Gift will help students find their calling

Each term, the Center for Vocational Reflection facilitates a pilgrimage day hike for students.

GREENVILLE, S.C.—Furman University officials announced today that John and Jeanette Cothran of Greenville are providing a major gift to support the university’s Center for Vocational Reflection.

The center, which helps students explore and discover their calling in life, will now be named the John and Jeanette Cothran Center for Vocational Reflection.

According to Mike Gatchell, Furman’s vice president for development, the Cothrans’ substantial commitment, when added to funding from other donors, will ultimately ensure a $3 million endowment for the program.

“The Center for Vocational Reflection is one of the university’s most valuable programs, and this generous pledge ensures that Furman students will continue exploring opportunities in life that mean the most to them,” said Carl Kohrt, Furman’s interim president. “Exploring life’s meaning is at the heart of a liberal arts education, and we are deeply grateful to John and Jeanette Cothran for their efforts to support that important mission.”

Established in 2001 through a grant from the Lilly Endowment, the Center for Vocational Reflection serves Furman students, faculty and alumni with an interest in faith and vocation.  The center also provides resources for the Greenville community through annual public lectures and other events.

“The college years are critically formative years in the life of a student,” said John and Jeanette Cothran.  “It is a time when values and personal identity are fleshed out, strengthened or, in some cases, dramatically changed.  Providing students with the environment and the tools to enable them to critically and fully examine key life questions is as important, if not more so, than any academic course they might choose to pursue.  Our goal is to make sure these opportunities are always available to assist students in dealing with the vitally important issues that will enable them to find their true calling in life.”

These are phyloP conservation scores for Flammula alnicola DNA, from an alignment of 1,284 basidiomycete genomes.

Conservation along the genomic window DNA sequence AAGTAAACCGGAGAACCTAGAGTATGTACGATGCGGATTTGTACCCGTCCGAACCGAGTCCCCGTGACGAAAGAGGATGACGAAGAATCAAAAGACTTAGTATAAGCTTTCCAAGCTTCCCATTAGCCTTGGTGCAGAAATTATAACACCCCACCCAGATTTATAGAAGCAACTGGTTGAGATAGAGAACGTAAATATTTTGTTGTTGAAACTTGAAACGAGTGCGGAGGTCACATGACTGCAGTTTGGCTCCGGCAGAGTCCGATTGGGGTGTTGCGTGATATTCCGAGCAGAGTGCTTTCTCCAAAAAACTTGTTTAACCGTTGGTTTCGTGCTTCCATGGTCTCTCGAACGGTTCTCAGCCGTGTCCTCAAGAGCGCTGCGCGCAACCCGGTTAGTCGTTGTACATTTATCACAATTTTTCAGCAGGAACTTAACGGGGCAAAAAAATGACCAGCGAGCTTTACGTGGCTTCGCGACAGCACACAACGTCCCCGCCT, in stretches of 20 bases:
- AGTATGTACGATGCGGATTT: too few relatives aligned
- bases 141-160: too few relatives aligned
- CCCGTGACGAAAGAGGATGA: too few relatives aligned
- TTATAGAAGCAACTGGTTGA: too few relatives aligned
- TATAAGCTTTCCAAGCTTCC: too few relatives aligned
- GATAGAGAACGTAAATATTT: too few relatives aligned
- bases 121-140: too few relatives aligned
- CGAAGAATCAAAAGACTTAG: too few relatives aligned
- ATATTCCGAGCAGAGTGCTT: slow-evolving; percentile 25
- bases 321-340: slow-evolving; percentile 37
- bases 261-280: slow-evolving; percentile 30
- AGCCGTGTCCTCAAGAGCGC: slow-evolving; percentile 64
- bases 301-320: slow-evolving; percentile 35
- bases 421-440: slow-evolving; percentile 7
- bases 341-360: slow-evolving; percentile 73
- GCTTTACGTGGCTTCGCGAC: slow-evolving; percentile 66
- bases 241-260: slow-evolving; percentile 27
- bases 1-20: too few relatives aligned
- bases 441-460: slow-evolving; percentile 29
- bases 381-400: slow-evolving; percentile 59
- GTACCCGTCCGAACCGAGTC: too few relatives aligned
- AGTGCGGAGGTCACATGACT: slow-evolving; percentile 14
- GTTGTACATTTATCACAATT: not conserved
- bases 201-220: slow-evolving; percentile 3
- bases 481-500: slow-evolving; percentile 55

In addition to sponsoring a nine-day residential program for incoming freshmen each year, the center offers students the opportunity to participate in mountain retreats, hikes, workshops and an annual retreat to Mepkin Abbey in Moncks Corner. The center also sponsors a number of service-learning projects that involve students and alumni, and more than 100 faculty members from all academic departments have benefitted from a series of year-long seminars designed to explore topics that help professors better discern their vocation as teachers and scholars.

John and Jeanette Cothran are members of Furman’s Heritage Society, and they were founding members of the Partners Program, which provides scholarship aid to Furman students.  They have four sons, two of whom graduated from Furman.

John Cothran, a 1954 Furman graduate and longtime university trustee, has been a leader in real estate development in Greenville for five decades. The retired chair of the Cothran Company, he is past president of the Greenville Board of Realtors and Home Builders Association and has been honored as Realtor of the Year and Homebuilder of the Year.  He is also a member of the South Carolina Housing Hall of Fame.

Cothran has served on the boards of the Greenville Chamber of Commerce, Greenville Jaycees, Habitat for Humanity, Greenville Urban League Community Housing Corporation, and First Union National Bank Advisory Board. He currently serves on the Boards of GBS Lumber, Inc., Hollingsworth Funds, and is chairman of the board of Verdae Development, Inc.

Cothran has a long history of service to Furman.  He has served numerous terms on the Furman Board of Trustees, including a term as chair, and is currently a trustee emeritus.  He is past chair of the Advisory Council and past president of the Paladin Club.  He received the Furman Alumni Service Award in 1992.  He is a longtime member of First Baptist Church of Greenville where he has served in multiple leadership roles, including two terms as chair of the Diaconate.

Jeanette Cothran attended Mars Hill College and graduated from Winthrop in 1956 with a Bachelor of Science degree.  She served as a Meals on Wheels volunteer for 30 years, and is a former director of the James F. Byrnes Foundation.  She is also an active member of First Baptist Church, where she has served as a senior deacon, director of the WMU, and Sunday school director and teacher.

For more information, call Furman’s News and Media Relations office at 864-294-3107 or visit the Center for Vocational Reflection at http://furmanlilly.com/.

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6-27-13